This week – in partnership with the Future of Privacy Forum – I published “There Can Be No Privacy Without Security: Emerging Lessons from the K-12 Cyber Incident Map” on their education privacy resource center, FERPA|Sherpa, as well as on this site. Based on 17 months of data (since January 2016), the post summarizes high-level trends in publicly reported cyber incidents that have victimized U.S. K-12 public schools and districts.

I contend that if there is an Achilles’ heel to a future of robust personalized learning for all K-12 students, it is the uneven attention to the cybersecurity risks facing school information technology assets and data. Among the key findings:

  • Since January 2016, at least 141 U.S. K-12 schools and districts have been the subject of one or more publicly disclosed cyber incidents.
  • A total of 67 incidents were reported during 2016; 74 have been reported so far in the first 5 months of 2017. If this pace continues, it will represent over a 100 percent increase in reported incidents over last year.
  • School staff and students (i.e., ‘school insiders’ and not external actors) were directly responsible for about one in four cyber incidents perpetrated against K-12 schools.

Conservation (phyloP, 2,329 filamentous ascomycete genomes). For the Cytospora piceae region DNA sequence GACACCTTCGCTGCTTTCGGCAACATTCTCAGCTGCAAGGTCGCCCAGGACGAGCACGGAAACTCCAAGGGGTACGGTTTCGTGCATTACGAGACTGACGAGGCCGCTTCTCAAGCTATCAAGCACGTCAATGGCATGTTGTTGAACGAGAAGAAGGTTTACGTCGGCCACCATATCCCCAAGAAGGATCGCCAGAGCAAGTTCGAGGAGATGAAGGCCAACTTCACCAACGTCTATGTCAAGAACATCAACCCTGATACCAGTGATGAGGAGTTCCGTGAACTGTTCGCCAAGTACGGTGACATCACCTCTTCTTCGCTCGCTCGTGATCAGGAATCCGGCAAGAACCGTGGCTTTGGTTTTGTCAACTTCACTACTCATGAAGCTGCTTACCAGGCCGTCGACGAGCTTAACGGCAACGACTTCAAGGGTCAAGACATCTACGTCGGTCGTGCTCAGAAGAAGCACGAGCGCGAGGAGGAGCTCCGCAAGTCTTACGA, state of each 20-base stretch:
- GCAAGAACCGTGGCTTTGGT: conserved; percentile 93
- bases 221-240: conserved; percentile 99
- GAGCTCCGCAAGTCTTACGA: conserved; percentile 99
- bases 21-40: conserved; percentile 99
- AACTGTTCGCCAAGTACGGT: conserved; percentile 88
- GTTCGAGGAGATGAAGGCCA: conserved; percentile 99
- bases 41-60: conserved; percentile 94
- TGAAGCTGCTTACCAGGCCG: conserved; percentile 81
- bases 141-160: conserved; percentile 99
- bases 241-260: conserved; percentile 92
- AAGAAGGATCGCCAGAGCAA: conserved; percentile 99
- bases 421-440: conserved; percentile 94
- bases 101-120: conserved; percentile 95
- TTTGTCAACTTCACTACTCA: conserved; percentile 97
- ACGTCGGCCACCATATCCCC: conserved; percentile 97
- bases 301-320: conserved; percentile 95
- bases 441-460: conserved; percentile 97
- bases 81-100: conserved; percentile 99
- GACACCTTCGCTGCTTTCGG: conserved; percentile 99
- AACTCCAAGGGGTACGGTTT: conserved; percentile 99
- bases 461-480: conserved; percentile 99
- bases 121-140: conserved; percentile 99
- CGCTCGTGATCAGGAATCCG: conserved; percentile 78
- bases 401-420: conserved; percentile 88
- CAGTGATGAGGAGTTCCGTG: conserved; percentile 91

• Students were responsible for half of the cases that positively reported involving school insiders. Some of those incidents have led to criminal charges against students and/or school expulsions.

You can read more about the findings unveiled in the post in this article published in the THE Journal, and be sure to follow @K12CyberMap on Twitter to stay up to date on updates to and news about EdTech Strategies’ K-12 Cyber Incident Map.


Also this week, Natasha Singer of the New York Times is out with the second piece in her must-read series, Education Disrupted. This article, “The Silicon Valley Billionaires Remaking America’s Schools,” focuses on the culture clash between big tech and public school bureaucracy and values. I’ve seen a fair bit of hand-wringing and name calling (“fear mongering,” “hit job”) about her writing in this series. Personally, I think the pieces invite important dialogue on the dramatic, technology-enabled changes remaking U.S. schools and whether and where new guardrails may be needed to avoid conflicts of interest and the undermining of the democratic underpinnings of public schools.

Plus, the pieces are really well-written. If nothing else, read it for gems of insight like this:



Otherwise, here’s what caught my eye this week – news, tools, and reports about education, public policy, technology, and innovation – including a little bit about why. No endorsements; no sponsored content; no apologies for my eclectic tastes.

Strong opinions may be weakly held.

A Thinking Person’s Guide to EdTech News (2017 Week 23 Edition)

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